Mike Gallant – affectionately known as Mikey G – is a blue-collar music man.
By day, he sells guitars and equipment and teaches guitar at Strings & Things Music. By night, he dominates the open mic and live music scene all over the Live Free or Die state.
“I do about 20 gigs a month,” Gallant said from the downtown music shop last week. “Tons of open mics.”
Gallant racks up quite a few miles in his work as a gigging musician. He regularly plays at Hill Top Pizzeria in Epsom, Mama McDonough’s in Hillsboro, Sunset Grill in Campton and the Rusty Moose in Alton. Locally, you can find him running open mic night at Tandy’s every Tuesday or The Eagles Club whenever he gets the chance. He’s also about to start playing Sundays at Chen Yang Li in Bow.
It’s a hectic and nomadic lifestyle, but it’s all Gallant has ever really known.
“Back when Penuche’s was Thums, I was sneaking in underage and heard there were open mics,” he said of his first brush with the New Hampshire music scene some three decades ago (long before ID scrutiny was beefed up, one would imagine). “I went down, and the guy running it didn’t show up.”
After two consecutive weeks of the organizer not showing up to get the show running, Gallant took charge and started running it himself.
“We worked it up to be the busiest night at Thums,” he said.
He’s been active in the scene ever since.
His band, Trainwreck, does a lot of Texas blues – Stevie Ray Vaughan kind of stuff – but he doesn’t gig with the full band too often these days.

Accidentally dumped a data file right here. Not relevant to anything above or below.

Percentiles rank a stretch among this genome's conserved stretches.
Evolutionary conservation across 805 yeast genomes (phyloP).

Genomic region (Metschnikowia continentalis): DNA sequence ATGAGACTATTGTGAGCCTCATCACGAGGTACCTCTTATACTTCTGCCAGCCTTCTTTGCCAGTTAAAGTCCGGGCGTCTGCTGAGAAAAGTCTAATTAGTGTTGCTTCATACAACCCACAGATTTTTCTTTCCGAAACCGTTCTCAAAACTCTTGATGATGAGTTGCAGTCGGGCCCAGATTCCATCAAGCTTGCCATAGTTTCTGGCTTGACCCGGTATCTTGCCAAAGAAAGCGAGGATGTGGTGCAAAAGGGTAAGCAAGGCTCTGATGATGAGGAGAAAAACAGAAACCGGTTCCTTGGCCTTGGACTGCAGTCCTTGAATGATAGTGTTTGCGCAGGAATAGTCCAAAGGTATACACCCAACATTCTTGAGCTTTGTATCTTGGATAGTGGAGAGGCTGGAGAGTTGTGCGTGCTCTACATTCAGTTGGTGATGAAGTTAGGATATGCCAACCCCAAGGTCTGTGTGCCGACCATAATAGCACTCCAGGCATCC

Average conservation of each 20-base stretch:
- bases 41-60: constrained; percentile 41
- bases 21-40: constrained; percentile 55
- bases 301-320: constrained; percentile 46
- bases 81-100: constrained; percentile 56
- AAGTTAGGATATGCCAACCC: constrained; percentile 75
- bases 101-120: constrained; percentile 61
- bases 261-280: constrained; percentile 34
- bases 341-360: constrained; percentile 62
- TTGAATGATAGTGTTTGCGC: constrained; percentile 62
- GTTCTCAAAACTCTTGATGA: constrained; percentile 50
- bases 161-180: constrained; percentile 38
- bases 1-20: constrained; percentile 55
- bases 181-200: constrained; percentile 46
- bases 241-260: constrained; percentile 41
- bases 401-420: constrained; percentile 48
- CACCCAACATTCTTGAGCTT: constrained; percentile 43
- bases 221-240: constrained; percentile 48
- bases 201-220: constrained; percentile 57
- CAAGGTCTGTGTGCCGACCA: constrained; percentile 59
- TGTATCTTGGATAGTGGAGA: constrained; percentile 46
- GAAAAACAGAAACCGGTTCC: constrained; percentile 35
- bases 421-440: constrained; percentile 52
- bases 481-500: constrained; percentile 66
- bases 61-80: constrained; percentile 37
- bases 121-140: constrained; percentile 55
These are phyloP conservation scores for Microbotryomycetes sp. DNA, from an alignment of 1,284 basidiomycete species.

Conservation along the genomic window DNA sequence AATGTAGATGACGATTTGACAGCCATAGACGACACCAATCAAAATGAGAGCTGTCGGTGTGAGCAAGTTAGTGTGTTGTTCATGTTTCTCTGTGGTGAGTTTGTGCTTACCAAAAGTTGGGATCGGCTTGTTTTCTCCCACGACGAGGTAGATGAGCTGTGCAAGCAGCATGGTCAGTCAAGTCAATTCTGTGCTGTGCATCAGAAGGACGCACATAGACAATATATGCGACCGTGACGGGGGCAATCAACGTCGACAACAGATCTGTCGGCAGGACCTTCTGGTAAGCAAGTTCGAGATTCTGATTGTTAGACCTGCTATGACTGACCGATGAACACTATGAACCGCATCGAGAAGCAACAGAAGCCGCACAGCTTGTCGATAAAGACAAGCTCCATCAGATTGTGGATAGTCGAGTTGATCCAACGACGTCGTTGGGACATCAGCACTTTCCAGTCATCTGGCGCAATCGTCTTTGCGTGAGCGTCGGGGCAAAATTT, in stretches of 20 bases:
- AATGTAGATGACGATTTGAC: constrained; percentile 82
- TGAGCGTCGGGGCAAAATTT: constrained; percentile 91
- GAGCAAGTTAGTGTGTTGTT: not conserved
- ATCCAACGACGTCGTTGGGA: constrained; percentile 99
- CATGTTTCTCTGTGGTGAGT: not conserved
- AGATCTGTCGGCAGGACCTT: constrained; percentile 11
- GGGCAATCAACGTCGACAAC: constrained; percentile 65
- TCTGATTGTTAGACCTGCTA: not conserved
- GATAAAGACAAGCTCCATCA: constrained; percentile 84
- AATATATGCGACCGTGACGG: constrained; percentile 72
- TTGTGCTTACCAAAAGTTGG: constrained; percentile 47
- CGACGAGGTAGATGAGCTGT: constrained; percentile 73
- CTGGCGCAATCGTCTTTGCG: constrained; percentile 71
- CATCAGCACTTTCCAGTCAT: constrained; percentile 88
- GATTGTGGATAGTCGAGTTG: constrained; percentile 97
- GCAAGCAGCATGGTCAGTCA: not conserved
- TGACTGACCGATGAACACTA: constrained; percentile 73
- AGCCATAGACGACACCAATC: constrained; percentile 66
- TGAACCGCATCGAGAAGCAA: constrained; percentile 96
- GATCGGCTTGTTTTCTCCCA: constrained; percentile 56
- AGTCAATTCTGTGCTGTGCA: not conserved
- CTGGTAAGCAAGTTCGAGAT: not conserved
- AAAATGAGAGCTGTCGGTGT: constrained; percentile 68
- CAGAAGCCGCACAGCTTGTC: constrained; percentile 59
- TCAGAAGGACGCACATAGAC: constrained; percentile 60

“The jam band stuff seems to be taking over,” he said.
That means he has plenty of time for his solo work. Whether it’s an open mic night or just a traditional solo performance, Mikey G stays pretty busy singing and playing for crowds. And he’s plenty comfortable going it alone.
“I sing and play all by my onesies,” he said. “I like open mic because you get people up who might never get up.”
The open mic format benefits Gallant in his role as an instructor at Strings & Things. Since he hosts and runs a lot of the open mic nights, he can secure a spot for a student who’s thinking about playing out but maybe doesn’t know how to go about it. The beauty of open mics, Gallant said, is that if someone just wants to play one or two songs and be done forever, they can. If they want to make it a regular thing and use it to gain live playing experience, they can do that, too.
The open mic scene – at least at Tandy’s – is ever expanding. Though you might think of one person with an acoustic guitar when you think of open mic, Gallant said all types are welcome and represented.
“Lately we’ve had rappers, comedians,” Gallant said. “One minute you’ve got someone singing Hank Williams, then you’ve got Primoe doing rap.”
Check out Mikey G at open mic night at Tandy’s every Tuesday from 8 to 11 p.m. There’s never a cover charge.